Never Forget About Your Feet!

Hiking Boots Vs. Mountaineering Boots

     Hiking boots and mountaineering boots are both designed for outdoor activities, but they serve different purposes and have distinct features due to the varying demands of the activities they are intended for. Here are some key differences between hiking and mountaineering boots:


  1. Activity Type:
    • Hiking Boots: Hiking boots are designed for hiking or trekking on established trails and moderate terrain. They are suitable for day hikes or multi-day backpacking trips where the terrain is less technical and does not involve significant climbing or mountaineering.
    • Mountaineering Boots: Mountaineering boots are specifically designed for technical mountaineering and climbing in alpine environments, including snow, ice, and rocky terrain. They are meant for more advanced and challenging outdoor activities.
  2. Durability:
    • Hiking Boots: Hiking boots are built for durability and comfort during long walks. They are typically lighter and more flexible than mountaineering boots, making them suitable for extended hikes.
    • Mountaineering Boots: Mountaineering boots are constructed with robust materials to withstand harsh conditions, including sharp rocks, ice, and crampon use. They are generally heavier and stiffer to provide better support and protection.
  3. Ankle Support:
    • Hiking Boots: Hiking boots often provide ankle support but are usually lower-cut than mountaineering boots. They are designed to allow for more natural ankle movement, which is suitable for hiking on well-maintained trails.
    • Mountaineering Boots: Mountaineering boots offer substantial ankle support, typically extending higher up the calf. This added support is crucial for navigating uneven and treacherous terrain encountered during mountaineering.
  4. Insulation:
    • Hiking Boots: Hiking boots may come with some insulation for comfort in varying weather conditions, but they are generally not heavily insulated.
    • Mountaineering Boots: Mountaineering boots often have significant insulation to keep your feet warm in cold alpine environments. They are also compatible with crampons, which are essential for icy or snowy conditions.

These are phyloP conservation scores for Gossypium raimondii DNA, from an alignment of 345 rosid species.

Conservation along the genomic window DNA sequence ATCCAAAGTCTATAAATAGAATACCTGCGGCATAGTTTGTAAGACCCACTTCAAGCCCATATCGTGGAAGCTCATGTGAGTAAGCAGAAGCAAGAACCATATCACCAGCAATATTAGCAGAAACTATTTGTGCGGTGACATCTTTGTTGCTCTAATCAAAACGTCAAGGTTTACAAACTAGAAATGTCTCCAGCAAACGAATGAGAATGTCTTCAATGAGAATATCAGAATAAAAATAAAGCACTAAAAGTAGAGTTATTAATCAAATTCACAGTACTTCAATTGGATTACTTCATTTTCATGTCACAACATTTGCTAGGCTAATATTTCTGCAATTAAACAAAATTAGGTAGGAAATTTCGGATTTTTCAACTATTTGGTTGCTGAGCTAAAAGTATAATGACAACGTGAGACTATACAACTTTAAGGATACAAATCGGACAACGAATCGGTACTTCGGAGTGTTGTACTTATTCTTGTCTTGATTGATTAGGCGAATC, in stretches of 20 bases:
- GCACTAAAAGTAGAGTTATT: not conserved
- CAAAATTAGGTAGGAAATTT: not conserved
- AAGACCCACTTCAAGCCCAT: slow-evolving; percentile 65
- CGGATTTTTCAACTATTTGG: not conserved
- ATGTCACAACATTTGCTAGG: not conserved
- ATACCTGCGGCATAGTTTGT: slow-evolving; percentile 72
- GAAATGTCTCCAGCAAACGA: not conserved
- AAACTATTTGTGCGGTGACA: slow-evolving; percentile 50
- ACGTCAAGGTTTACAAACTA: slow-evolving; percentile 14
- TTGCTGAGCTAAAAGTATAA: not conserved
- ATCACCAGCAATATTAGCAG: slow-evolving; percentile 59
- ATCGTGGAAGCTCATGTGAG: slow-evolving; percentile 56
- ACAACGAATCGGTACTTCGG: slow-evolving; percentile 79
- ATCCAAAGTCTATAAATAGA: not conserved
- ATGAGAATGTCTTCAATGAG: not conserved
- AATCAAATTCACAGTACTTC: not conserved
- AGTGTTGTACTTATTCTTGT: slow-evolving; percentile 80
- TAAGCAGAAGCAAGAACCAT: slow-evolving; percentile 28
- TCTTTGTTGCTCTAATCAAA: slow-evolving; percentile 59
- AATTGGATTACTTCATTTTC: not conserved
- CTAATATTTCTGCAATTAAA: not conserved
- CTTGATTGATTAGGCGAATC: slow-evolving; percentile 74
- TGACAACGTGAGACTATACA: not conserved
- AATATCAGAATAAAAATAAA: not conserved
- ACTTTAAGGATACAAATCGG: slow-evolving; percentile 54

5. Traction:
    • Hiking Boots: Hiking boots usually have moderate traction suitable for well-maintained trails, dirt paths, and rocky terrain.
    • Mountaineering Boots: Mountaineering boots are designed with aggressive outsoles to provide excellent traction on snow, ice, and steep, uneven terrain.
  6. Weight:
    • Hiking Boots: Hiking boots prioritize lightweight design for extended comfort during long hikes.
    • Mountaineering Boots: Mountaineering boots are heavier due to their added insulation, support, and protection features.
  7. Flexibility:
    • Hiking Boots: Hiking boots are more flexible to allow for a natural walking motion.
    • Mountaineering Boots: Mountaineering boots are stiffer to provide stability while walking on uneven or icy surfaces and to support the use of crampons for ice climbing.
     In summary, the choice between hiking boots and mountaineering boots depends on the type of outdoor activity you plan to engage in. Hiking boots are suitable for less technical hikes on established trails, while mountaineering boots are essential for more challenging mountaineering and climbing adventures in alpine environments. It’s crucial to select the appropriate footwear to ensure safety and comfort during your outdoor pursuits.

What To Know About Ski Boots

      Ski boots are a crucial component of your skiing equipment, and selecting the right pair is essential for both safety and performance on the slopes. Here’s what you need to know about ski boots:

  1. Sizing and Fit:
    • Ski boots are typically sized in mondo point sizing, which is based on the length of your foot in centimeters. It’s essential to get the correct size to ensure comfort and control.
  2. Boot Flex:
    • Ski boot flex refers to the stiffness of the boot. Different types of skiing require different flex ratings. Beginner boots have a softer flex for easier control, while advanced skiers may prefer stiffer boots for more responsiveness.
  3. Boot Type:
    • There are three primary types of ski boots: alpine, backcountry, and cross-country.
      • Alpine Ski Boots: These are the most common and are used for downhill skiing at ski resorts.
      • Backcountry Ski Boots: Designed for skiing in off-piste terrain and often used with touring bindings.
      • Cross-Country Ski Boots: Used for Nordic skiing and come in various styles, including classic and skate.
  4. Boot Compatibility:
    • Ensure your ski boots are compatible with your ski bindings. Different bindings have specific requirements regarding boot sole length, shape, and norm (e.g., ISO 5355 for alpine skiing).